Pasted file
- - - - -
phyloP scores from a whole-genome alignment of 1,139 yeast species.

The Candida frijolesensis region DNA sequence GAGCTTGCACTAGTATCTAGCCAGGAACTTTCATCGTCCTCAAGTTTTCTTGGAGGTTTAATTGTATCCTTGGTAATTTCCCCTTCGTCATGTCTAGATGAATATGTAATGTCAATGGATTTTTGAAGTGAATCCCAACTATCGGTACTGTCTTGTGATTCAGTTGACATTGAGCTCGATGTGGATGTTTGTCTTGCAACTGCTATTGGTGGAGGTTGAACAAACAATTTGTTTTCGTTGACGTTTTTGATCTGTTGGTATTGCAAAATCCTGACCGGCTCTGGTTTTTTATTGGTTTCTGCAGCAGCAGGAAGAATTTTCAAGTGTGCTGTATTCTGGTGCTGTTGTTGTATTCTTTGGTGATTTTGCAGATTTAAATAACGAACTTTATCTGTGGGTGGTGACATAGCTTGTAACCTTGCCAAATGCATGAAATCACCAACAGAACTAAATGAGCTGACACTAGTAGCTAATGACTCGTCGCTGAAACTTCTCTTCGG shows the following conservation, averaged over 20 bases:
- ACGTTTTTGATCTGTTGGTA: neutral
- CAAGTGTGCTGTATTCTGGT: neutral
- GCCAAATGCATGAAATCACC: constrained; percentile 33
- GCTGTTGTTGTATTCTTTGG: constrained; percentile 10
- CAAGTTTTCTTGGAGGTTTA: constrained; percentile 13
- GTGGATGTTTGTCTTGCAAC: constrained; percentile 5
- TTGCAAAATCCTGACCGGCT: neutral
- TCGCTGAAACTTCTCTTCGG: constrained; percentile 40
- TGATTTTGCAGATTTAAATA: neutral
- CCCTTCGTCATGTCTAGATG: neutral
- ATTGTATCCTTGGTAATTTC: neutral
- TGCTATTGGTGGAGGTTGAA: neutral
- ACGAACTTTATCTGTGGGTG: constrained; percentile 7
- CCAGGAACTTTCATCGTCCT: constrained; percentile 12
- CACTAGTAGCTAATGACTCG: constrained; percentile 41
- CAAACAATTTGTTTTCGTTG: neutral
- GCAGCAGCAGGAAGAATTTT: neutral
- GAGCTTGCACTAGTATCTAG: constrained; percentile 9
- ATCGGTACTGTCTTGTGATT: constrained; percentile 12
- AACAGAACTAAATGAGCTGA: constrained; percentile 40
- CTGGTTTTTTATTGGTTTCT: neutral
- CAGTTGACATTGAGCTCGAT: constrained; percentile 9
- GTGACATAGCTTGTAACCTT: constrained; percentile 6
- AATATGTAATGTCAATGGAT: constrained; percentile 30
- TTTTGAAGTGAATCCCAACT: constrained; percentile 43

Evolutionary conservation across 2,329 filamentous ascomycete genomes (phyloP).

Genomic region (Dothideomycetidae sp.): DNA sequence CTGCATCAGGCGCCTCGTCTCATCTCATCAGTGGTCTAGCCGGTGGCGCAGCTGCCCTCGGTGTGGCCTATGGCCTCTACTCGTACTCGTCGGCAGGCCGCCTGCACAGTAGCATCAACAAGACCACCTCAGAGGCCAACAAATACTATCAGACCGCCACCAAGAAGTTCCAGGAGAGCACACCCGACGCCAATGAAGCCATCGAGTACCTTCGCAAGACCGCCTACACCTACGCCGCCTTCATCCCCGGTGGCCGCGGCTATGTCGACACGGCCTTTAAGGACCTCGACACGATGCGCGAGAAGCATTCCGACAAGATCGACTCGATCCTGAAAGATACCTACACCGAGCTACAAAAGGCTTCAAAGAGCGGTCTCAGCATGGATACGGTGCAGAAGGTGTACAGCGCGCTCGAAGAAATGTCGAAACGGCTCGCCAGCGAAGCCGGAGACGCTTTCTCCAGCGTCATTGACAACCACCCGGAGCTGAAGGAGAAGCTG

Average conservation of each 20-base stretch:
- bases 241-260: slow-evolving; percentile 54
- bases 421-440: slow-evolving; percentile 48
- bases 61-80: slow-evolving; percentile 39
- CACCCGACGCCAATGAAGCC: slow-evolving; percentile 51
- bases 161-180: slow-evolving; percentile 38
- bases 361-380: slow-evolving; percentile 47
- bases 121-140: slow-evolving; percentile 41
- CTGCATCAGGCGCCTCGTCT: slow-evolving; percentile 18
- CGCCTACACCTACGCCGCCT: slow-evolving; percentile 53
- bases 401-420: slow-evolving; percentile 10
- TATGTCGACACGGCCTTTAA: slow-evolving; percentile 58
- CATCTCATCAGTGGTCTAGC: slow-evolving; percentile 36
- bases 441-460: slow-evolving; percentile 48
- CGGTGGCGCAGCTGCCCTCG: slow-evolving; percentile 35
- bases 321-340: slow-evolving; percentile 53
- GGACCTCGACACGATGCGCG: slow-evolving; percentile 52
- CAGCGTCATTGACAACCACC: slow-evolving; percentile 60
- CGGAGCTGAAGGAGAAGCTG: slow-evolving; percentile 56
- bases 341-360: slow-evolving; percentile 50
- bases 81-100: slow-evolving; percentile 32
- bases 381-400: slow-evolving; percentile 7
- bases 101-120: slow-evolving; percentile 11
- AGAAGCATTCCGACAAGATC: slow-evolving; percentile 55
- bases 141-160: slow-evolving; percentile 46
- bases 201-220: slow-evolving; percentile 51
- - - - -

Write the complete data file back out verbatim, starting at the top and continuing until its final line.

phyloP scores from a whole-genome alignment of 1,139 yeast species.

The Candida frijolesensis region DNA sequence GAGCTTGCACTAGTATCTAGCCAGGAACTTTCATCGTCCTCAAGTTTTCTTGGAGGTTTAATTGTATCCTTGGTAATTTCCCCTTCGTCATGTCTAGATGAATATGTAATGTCAATGGATTTTTGAAGTGAATCCCAACTATCGGTACTGTCTTGTGATTCAGTTGACATTGAGCTCGATGTGGATGTTTGTCTTGCAACTGCTATTGGTGGAGGTTGAACAAACAATTTGTTTTCGTTGACGTTTTTGATCTGTTGGTATTGCAAAATCCTGACCGGCTCTGGTTTTTTATTGGTTTCTGCAGCAGCAGGAAGAATTTTCAAGTGTGCTGTATTCTGGTGCTGTTGTTGTATTCTTTGGTGATTTTGCAGATTTAAATAACGAACTTTATCTGTGGGTGGTGACATAGCTTGTAACCTTGCCAAATGCATGAAATCACCAACAGAACTAAATGAGCTGACACTAGTAGCTAATGACTCGTCGCTGAAACTTCTCTTCGG shows the following conservation, averaged over 20 bases:
- ACGTTTTTGATCTGTTGGTA: neutral
- CAAGTGTGCTGTATTCTGGT: neutral
- GCCAAATGCATGAAATCACC: constrained; percentile 33
- GCTGTTGTTGTATTCTTTGG: constrained; percentile 10
- CAAGTTTTCTTGGAGGTTTA: constrained; percentile 13
- GTGGATGTTTGTCTTGCAAC: constrained; percentile 5
- TTGCAAAATCCTGACCGGCT: neutral
- TCGCTGAAACTTCTCTTCGG: constrained; percentile 40
- TGATTTTGCAGATTTAAATA: neutral
- CCCTTCGTCATGTCTAGATG: neutral
- ATTGTATCCTTGGTAATTTC: neutral
- TGCTATTGGTGGAGGTTGAA: neutral
- ACGAACTTTATCTGTGGGTG: constrained; percentile 7
- CCAGGAACTTTCATCGTCCT: constrained; percentile 12
- CACTAGTAGCTAATGACTCG: constrained; percentile 41
- CAAACAATTTGTTTTCGTTG: neutral
- GCAGCAGCAGGAAGAATTTT: neutral
- GAGCTTGCACTAGTATCTAG: constrained; percentile 9
- ATCGGTACTGTCTTGTGATT: constrained; percentile 12
- AACAGAACTAAATGAGCTGA: constrained; percentile 40
- CTGGTTTTTTATTGGTTTCT: neutral
- CAGTTGACATTGAGCTCGAT: constrained; percentile 9
- GTGACATAGCTTGTAACCTT: constrained; percentile 6
- AATATGTAATGTCAATGGAT: constrained; percentile 30
- TTTTGAAGTGAATCCCAACT: constrained; percentile 43

Evolutionary conservation across 2,329 filamentous ascomycete genomes (phyloP).

Genomic region (Dothideomycetidae sp.): DNA sequence CTGCATCAGGCGCCTCGTCTCATCTCATCAGTGGTCTAGCCGGTGGCGCAGCTGCCCTCGGTGTGGCCTATGGCCTCTACTCGTACTCGTCGGCAGGCCGCCTGCACAGTAGCATCAACAAGACCACCTCAGAGGCCAACAAATACTATCAGACCGCCACCAAGAAGTTCCAGGAGAGCACACCCGACGCCAATGAAGCCATCGAGTACCTTCGCAAGACCGCCTACACCTACGCCGCCTTCATCCCCGGTGGCCGCGGCTATGTCGACACGGCCTTTAAGGACCTCGACACGATGCGCGAGAAGCATTCCGACAAGATCGACTCGATCCTGAAAGATACCTACACCGAGCTACAAAAGGCTTCAAAGAGCGGTCTCAGCATGGATACGGTGCAGAAGGTGTACAGCGCGCTCGAAGAAATGTCGAAACGGCTCGCCAGCGAAGCCGGAGACGCTTTCTCCAGCGTCATTGACAACCACCCGGAGCTGAAGGAGAAGCTG

Average conservation of each 20-base stretch:
- bases 241-260: slow-evolving; percentile 54
- bases 421-440: slow-evolving; percentile 48
- bases 61-80: slow-evolving; percentile 39
- CACCCGACGCCAATGAAGCC: slow-evolving; percentile 51
- bases 161-180: slow-evolving; percentile 38
- bases 361-380: slow-evolving; percentile 47
- bases 121-140: slow-evolving; percentile 41
- CTGCATCAGGCGCCTCGTCT: slow-evolving; percentile 18
- CGCCTACACCTACGCCGCCT: slow-evolving; percentile 53
- bases 401-420: slow-evolving; percentile 10
- TATGTCGACACGGCCTTTAA: slow-evolving; percentile 58
- CATCTCATCAGTGGTCTAGC: slow-evolving; percentile 36
- bases 441-460: slow-evolving; percentile 48
- CGGTGGCGCAGCTGCCCTCG: slow-evolving; percentile 35
- bases 321-340: slow-evolving; percentile 53
- GGACCTCGACACGATGCGCG: slow-evolving; percentile 52
- CAGCGTCATTGACAACCACC: slow-evolving; percentile 60
- CGGAGCTGAAGGAGAAGCTG: slow-evolving; percentile 56
- bases 341-360: slow-evolving; percentile 50
- bases 81-100: slow-evolving; percentile 32
- bases 381-400: slow-evolving; percentile 7
- bases 101-120: slow-evolving; percentile 11
- AGAAGCATTCCGACAAGATC: slow-evolving; percentile 55
- bases 141-160: slow-evolving; percentile 46
- bases 201-220: slow-evolving; percentile 51